The Battle for the Arab Spring : Revolution, counter-revolution and the making of a new era
Alex Warren, Lin Noueihed

The Battle for the Arab Spring : Revolution, counter-revolution and the making of a new era

Sparked by the protest of a single vegetable seller in Tunisia, the flame of revolutionary passion swept across the Arab world in what has come to be called the Arab Spring of 2011. Millions took to the streets in revolt: the governments of Tunisia, Egypt, and Libya fell, other regimes remain embattled, and no corner of the region has escaped unchanged. In this informed and accessible book, Lin Noueihed and Alex Warren explain the economic and political roots of the Arab Spring, assess what has been accomplished so far, and consider the many stumbling blocks that confront the Arab nations as they try to shape their futures.

Through research, interviews and a wealth of first-hand experience, the authors explain the unique set of obstacles that endanger stability in each country. They analyse the challenges many Arab nations face in building democratic institutions, finding consensus on political Islam, overcoming tribal divides and satisfying an urgent demand for jobs. In an era of change and uncertainty, this insightful guide provides the first clear glimpse of the post-revolutionary future the Arab Spring set in motion.

Book Details:

  • Author: Alex Warren, , Lin Noueihed
  • Published Year: 2012
  • Rights Sold
    • UK & US: Yale University Press
    • Arabic: Salma

Alex Warren,

Alex Warren is a director of Frontier, a Middle East and North Africa consultancy firm. After studying languages at Cambridge, he worked for a specialist publisher focussing on historical relations between Europe and the Arab world before in 2005 moving to Tunisia, where he researched and edited an annual political and economic review of the country. Working as a business journalist and editor in Lebanon during the tumultuous 2005-6 period, and then based in Dubai at the height of the emirate’s boom in 2007-8, Alex reported on and researched topics as diverse as Yemen’...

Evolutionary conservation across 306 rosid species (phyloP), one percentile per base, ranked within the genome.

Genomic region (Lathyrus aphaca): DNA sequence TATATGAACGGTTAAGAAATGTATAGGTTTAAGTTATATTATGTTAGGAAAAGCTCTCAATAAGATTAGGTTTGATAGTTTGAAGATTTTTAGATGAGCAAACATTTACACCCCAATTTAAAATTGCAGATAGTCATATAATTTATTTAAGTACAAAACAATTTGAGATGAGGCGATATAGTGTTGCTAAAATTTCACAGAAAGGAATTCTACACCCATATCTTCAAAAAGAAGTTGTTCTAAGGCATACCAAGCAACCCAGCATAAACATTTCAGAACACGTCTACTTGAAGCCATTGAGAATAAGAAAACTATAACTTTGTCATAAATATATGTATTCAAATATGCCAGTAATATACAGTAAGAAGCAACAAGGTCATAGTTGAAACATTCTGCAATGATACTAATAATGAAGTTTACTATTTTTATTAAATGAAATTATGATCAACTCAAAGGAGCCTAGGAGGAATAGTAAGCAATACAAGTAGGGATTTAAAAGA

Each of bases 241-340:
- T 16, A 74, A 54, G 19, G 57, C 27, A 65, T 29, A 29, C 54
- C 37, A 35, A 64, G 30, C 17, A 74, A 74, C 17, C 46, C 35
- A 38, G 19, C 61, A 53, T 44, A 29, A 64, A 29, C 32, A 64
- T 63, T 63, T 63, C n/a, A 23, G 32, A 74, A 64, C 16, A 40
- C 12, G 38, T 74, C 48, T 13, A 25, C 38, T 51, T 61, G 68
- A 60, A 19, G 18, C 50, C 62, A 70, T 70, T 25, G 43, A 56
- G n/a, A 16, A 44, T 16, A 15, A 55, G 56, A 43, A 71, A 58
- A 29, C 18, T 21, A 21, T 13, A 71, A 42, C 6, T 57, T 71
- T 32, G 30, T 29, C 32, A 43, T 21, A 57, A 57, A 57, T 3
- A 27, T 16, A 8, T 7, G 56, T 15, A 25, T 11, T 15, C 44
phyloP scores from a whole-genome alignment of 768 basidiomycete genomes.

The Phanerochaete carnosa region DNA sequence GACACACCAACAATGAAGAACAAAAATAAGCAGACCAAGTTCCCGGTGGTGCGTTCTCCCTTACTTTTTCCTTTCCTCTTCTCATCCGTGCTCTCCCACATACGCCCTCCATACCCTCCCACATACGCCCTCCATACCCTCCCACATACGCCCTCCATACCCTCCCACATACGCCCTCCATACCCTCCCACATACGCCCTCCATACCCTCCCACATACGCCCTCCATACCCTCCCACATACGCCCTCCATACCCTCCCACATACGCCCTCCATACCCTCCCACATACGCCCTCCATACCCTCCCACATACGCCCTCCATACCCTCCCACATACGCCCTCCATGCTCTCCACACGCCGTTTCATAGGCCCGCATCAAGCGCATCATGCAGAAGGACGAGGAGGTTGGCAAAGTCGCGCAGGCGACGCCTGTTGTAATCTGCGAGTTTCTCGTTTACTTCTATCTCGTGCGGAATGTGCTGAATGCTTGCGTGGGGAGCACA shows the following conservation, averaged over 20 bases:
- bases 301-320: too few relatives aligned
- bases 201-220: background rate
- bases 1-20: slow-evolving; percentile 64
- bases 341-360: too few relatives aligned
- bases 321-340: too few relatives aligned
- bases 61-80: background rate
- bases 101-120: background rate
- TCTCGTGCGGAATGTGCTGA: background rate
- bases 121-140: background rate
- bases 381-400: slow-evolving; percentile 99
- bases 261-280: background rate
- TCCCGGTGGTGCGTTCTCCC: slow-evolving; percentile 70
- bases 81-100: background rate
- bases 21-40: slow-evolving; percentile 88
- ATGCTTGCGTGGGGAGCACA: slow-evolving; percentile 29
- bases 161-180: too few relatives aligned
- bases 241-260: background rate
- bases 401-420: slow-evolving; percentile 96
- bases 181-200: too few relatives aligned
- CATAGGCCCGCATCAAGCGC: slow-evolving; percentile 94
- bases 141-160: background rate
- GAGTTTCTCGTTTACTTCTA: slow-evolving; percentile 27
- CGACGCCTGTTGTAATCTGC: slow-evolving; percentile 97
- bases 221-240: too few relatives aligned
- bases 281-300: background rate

More about Alex Warren,

Lin Noueihed

Lin Noueihed is a Reuters editor based in London. She has reported on the Middle East for 12 years, initially for Lebanon’s Daily Star and Middle East International, and later as a Reuters correspondent. Lin was on the first plane into Tunis after Zine al-Abdine Ben Ali fled the country in January 2011 and was one of the first foreign journalists to go to Sidi Bouzid, the town where it all began. Saudi troops rolled into Bahrain days Lin arrived in March and she witnessed first-hand the crackdown on protesters camped out at Pearl Roundabout and the subsequent demolition of the Pearl m...
More about Lin Noueihed

Book Reviews

  • "...an comprehensive account of the revolution and counter-revolution underpinning the Arab Spring over a year after its inception... The overall scope and breadth of the work makes it deserving of special recognition. The authors personal experiences are combined well with a riveting narrative that plays especially well in chronicling the 'battleground states."
    International Affairs
  • "...sweeping account of the uprisings and their aftermaths... The Battle for the Arab Spring is lucidly written and includes a wealth of astute analysis on the politics of the region, from Morocco to Oman. It answers questions I had long wondered about, as well as others that hadn’t occurred to me. "
    The National
  • "  Why did they fall? In the months that followed the advent of the Arab spring, authors have rushed to explain why some dictators have been unseated but not others; whether Islamist revolutions will flourish in their wake; and whether there is anything sensible the West can do other than hold its breath.These are not easy questions, but one of the strongest attempts to answer them is “The Battle for the Arab Spring” by Lin Noueihed, a Reuters correspondent, and Alex Warren, who runs a Middle East consultancy...The Arab spring, they suggest optimistically and persuasively, has created a new frame of mind—an unwillingness to accept humiliation and corruption, a readiness to transcend fear. There is a new faith that people can resist tyranny and change their lives. "
    Economist